Known as ​​kajimbourra by the Dharawal people, the Sydney Red Gum is synonymous with the sandstone escarpments of the Greater Sydney region, where it grows in woodlands on shallow, sandy soils. Also known as the Smooth-barked Apple, the species is distributed from Bodalla on the NSW South Coast to Coffs Harbour (NSW North Coast), from the coast to adjacent inland ranges. Interestingly, there are disjunct populations on sandstone escarpments west of Townsville, suggesting a wider historic distribution.

Many Australians will be most familiar with the Sydney Red Gum as an important part of the urban forest in our cities and towns. With its broad trunk, attractive bark and spreading form, the species has been planted widely across suburban parklands and streetscapes and is beloved well beyond its natural range.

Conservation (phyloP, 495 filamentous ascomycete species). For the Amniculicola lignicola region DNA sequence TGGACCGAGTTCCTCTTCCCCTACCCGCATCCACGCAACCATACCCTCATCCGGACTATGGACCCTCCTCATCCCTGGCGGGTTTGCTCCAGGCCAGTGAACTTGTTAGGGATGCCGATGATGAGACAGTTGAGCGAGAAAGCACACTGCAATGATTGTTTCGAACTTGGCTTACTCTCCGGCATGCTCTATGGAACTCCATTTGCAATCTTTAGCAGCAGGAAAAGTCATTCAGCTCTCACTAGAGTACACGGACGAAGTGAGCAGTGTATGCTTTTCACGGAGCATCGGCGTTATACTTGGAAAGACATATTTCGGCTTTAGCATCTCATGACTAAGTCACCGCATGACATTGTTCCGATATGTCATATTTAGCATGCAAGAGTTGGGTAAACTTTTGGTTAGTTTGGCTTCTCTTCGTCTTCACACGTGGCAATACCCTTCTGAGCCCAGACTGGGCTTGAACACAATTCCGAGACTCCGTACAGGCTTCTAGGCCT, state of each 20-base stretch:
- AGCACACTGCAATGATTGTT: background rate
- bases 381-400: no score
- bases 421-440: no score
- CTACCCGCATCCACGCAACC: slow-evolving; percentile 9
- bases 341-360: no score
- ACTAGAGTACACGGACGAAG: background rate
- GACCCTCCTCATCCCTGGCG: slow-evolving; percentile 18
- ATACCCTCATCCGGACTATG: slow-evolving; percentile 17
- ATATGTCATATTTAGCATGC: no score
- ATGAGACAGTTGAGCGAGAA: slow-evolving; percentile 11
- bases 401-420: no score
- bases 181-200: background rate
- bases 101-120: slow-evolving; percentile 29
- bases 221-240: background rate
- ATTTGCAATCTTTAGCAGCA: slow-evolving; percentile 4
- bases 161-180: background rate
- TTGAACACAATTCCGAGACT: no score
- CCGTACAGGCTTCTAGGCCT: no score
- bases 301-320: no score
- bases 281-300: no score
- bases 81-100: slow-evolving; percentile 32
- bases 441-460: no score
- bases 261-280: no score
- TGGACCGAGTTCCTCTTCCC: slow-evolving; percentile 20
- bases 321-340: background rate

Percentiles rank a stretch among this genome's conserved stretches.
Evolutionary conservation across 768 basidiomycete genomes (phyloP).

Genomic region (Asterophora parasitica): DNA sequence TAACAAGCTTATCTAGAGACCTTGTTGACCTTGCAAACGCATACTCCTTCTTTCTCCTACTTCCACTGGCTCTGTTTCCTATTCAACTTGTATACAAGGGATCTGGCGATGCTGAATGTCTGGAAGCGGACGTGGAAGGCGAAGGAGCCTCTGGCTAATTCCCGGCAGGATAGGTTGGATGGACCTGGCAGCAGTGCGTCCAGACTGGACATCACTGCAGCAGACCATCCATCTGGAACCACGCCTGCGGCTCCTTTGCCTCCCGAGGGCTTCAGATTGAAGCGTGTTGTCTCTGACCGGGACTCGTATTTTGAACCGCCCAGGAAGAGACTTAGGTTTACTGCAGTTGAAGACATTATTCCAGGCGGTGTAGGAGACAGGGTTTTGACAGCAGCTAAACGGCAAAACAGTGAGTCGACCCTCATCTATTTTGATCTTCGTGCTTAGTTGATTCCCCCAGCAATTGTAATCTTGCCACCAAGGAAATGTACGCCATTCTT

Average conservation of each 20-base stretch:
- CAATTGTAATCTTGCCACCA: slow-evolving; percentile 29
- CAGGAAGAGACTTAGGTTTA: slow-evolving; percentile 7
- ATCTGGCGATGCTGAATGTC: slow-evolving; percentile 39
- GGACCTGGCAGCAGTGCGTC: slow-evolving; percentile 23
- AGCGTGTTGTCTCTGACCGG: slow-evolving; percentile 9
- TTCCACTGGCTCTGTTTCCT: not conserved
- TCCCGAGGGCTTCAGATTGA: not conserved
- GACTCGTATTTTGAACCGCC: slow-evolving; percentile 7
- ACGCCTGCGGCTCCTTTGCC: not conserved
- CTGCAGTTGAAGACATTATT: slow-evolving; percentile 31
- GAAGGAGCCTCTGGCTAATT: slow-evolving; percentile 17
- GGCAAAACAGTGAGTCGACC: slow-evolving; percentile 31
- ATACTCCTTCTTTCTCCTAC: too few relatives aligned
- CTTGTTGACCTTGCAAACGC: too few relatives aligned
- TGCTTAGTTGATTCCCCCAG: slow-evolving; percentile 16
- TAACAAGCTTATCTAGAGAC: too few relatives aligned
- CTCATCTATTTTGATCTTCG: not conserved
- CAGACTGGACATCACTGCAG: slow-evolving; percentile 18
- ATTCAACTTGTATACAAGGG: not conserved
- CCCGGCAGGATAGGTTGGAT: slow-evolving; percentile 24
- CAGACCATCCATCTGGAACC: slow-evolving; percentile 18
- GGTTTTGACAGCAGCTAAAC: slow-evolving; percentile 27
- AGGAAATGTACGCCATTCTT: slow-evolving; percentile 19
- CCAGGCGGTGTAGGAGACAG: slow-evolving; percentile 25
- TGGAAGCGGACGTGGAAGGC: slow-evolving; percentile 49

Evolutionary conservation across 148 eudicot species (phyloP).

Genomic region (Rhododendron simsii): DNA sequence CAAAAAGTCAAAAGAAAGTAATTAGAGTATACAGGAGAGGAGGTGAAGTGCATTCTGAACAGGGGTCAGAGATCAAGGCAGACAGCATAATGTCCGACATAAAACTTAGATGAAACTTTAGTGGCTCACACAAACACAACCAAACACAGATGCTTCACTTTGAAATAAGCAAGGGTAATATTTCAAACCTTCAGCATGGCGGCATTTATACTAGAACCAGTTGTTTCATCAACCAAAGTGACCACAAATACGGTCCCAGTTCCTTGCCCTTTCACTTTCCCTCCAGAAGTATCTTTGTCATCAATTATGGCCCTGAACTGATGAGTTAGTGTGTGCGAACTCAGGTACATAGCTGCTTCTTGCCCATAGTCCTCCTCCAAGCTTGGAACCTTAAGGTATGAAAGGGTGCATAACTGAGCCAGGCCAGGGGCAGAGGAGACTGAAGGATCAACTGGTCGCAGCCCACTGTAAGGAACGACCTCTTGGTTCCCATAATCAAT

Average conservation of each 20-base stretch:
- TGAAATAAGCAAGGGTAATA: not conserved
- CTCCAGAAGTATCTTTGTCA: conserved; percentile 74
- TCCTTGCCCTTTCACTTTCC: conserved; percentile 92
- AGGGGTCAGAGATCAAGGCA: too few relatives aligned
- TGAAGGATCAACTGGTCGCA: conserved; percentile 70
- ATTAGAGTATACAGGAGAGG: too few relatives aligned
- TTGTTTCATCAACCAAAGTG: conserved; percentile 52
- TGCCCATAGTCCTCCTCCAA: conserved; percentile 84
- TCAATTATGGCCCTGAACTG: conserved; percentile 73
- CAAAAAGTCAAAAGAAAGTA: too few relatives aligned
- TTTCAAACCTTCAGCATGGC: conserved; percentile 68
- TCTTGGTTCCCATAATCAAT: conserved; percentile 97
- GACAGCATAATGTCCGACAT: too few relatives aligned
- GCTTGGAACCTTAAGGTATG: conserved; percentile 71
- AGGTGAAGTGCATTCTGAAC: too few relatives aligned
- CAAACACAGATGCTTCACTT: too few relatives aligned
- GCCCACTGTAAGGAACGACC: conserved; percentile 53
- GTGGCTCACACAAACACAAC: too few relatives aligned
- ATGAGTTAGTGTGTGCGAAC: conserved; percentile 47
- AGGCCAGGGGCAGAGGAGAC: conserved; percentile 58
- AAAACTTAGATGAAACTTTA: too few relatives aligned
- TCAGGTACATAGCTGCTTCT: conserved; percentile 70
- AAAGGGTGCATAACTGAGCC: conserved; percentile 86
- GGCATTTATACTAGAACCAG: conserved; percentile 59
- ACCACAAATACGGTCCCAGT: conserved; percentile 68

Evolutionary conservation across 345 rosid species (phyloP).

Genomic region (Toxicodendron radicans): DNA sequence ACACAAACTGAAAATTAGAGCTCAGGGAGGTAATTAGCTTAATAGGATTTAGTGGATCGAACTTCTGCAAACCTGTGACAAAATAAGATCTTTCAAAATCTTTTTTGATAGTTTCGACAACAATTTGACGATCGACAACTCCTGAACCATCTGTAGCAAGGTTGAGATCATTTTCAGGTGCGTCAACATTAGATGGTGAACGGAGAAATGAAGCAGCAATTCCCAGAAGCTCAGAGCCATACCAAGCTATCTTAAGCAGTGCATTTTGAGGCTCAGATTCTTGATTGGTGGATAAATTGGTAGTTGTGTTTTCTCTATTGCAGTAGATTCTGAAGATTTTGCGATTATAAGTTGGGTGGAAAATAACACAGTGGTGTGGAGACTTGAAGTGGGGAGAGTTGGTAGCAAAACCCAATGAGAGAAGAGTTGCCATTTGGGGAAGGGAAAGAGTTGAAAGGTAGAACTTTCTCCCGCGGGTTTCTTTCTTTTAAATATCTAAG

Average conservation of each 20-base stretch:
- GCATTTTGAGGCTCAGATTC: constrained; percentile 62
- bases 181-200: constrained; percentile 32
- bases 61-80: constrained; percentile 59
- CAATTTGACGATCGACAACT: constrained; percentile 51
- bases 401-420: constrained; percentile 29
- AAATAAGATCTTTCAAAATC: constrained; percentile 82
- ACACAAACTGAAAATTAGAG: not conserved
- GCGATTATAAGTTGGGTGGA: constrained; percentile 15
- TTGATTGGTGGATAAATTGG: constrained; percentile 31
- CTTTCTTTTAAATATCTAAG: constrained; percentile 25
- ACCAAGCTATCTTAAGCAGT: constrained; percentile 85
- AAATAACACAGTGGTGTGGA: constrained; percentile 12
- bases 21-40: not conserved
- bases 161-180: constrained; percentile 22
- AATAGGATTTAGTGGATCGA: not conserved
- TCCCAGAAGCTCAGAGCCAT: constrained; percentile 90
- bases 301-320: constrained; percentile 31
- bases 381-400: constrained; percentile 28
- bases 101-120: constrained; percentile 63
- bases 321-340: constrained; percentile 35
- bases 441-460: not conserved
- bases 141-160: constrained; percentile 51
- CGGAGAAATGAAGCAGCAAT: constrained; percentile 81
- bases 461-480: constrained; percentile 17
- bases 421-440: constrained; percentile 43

2022 Winner - the Mighty Mountain Ash - Eucalyptus regnans

2022 Winner - the Mighty Mountain Ash - Eucalyptus regnans

A deserving winner of Australian hearts, the Mountain Ash is the ruler of the southeastern rainforests and tallest flowering plant in the entire world!

It grows as tall open forests in high rainfall areas of southern Victoria and northeastern and southern Tasmania. These Mountain Ash forests are important homes to threatened species like the Leadbeaters (Fairy) Possum and Greater Glider.

2021 Winner - The "Sexy" Gimlet - Eucalyptus salubris

2021 Winner - The "Sexy" Gimlet - Eucalyptus salubris

We love the glorious shimmering bark of the E. salubris, the Gimlet or if Michael Whitehead of Melbourne University had his way, the “sexy gum”.  For the second year in a row a West Australian eucalypt took out the mantle of Eucalypt of the Year not in any small part due to the social media efforts of the wonderful Richard McLennan and his “Gimlet Groupies”.

We were pleased to have the Gimlet highlighted as a means of raising awareness to the plight of the Great Western Woodlands. 

Image courtesy of Richard McLennan

2020 Winner - The Stunning Illyarrie - Eucalyptus ethrocorys

2020 Winner - The Stunning Illyarrie - Eucalyptus ethrocorys